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December 11, 2012

The Changes - Episode 1 "The Noise" (1975)

"The Changes is a British children's science fiction television serial filmed in 1973 and first broadcast in 1975 by the BBC. It was directed by John Prowse. It is based on the trilogy written by Peter Dickinson: The Weathermonger (1968), Heartsease (1969) and The Devil's Children (1970)."

The Changes posits a Britain where a sudden enveloping noise emanating from all machinery and technology causes the population to destroy them. The resulting upheaval displaces many people and reverts society back to a pre-industrial age where there is a deep suspicion of anyone who may be harbouring machinery. Even the words for technology are taboo. The remnants of modern technology that escape destruction (such as electricity pylons) produce a physical and sometimes violent repulsion among those left in Britain.

Zeitgesit related: Rick McGinnis.

It's worth remembering things like The Changes, obscure as they might be now, as an example of how culture creates the conditions for the future, and resonates far beyond the scant days, weeks, or months when it's considered current. I don't know if Peter Dickinson or the producers of the BBC TV series had any kind of agenda in mind beyond that magpie culture worker's attraction to trends and bright shards of the zeitgeist. I do know that Dickinson began writing his trilogy in 1968, when the counterculture's Aquarian dreams of agrarian utopias were at their most fashionable, and the TV series was filmed in 1973 and aired in 1975, by which point everyone knew what a commune was and even the healthiest inner cities looked dingy and worn-out, even if they weren't in Detroit-like terminal decline.

I can't speak to to what the producers were thinking, if anything, by way of making a point but it is worth noting the Establishment Marxism of the mid-1970s was - shockingly - a good deal less polemical than today's BBC. It's also important to understand that the The Changes is part of the same tradition as Quatermass; creepy, creepy stuff. Such is children's entertainment in England. But then, even the must unsettling strains of British weird fiction don't compare to some of today's fantasy-as-public policy.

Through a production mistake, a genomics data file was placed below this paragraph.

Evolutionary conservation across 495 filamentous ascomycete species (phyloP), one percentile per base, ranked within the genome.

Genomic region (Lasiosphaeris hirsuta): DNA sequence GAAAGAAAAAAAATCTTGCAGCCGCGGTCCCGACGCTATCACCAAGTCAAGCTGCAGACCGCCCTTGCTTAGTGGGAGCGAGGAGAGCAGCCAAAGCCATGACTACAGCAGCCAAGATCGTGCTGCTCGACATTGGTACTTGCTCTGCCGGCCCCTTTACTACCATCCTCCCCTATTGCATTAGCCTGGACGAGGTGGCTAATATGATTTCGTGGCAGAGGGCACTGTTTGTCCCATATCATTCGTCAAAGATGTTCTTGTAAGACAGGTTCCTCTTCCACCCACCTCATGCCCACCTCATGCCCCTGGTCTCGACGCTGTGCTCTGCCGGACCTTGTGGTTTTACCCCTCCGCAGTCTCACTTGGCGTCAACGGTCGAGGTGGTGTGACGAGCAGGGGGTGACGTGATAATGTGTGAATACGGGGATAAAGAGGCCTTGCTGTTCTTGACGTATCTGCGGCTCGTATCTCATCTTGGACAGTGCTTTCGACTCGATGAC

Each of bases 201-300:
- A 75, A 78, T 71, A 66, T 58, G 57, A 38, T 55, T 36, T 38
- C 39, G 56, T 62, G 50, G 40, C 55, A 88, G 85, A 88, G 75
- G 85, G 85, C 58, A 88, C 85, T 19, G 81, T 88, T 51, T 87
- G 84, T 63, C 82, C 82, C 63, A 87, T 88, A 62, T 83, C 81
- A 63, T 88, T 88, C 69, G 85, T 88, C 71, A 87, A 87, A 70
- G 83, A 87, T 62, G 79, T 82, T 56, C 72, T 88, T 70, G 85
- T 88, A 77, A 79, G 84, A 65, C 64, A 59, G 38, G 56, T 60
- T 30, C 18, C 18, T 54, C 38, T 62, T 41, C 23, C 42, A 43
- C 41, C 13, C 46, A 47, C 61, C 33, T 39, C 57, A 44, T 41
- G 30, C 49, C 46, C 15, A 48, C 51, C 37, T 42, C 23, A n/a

Marx was a technological determinist. Industrialization, and the social forms that arose with it, presented serious problems, yes, but they were also what dragged us up out of feudalism. To Marx, this was a good thing. What most self-styled Marxists failed to notice is that socialism happened more or less on time and as predicted; it's just that it happened under FDR in the United States and not, first, in London as anticipated. And communism, by Marx's definition, looks a lot like what you find at an Apple store (pace the famous 1984 ad). So, thanks internet, mass customization, and a more and more broadly distributed ownership of the means of production made possible by technological progress and authentic revolutionaries like Steve Jobs. About the only thing Marx would have approved of at an Occupy demo would be the iPhones.

To a British Marxist of the 1970s, even one made stupid by the so called cultural Marxism of the Frankfurt School (via Raymond Williams and the rest of British Cultural Studies), smashing machinery in a fit of moronic Luddite mass hysteria would be a sign of madness; a story for scaring children. To today's aristocratic, decadent and nihilist "left", the product of our elite schools allied with a rape cult from the Dark Ages and preaching Chicken Little as science, it is a program of action.

Posted by Ghost of a flea at December 11, 2012 09:28 AM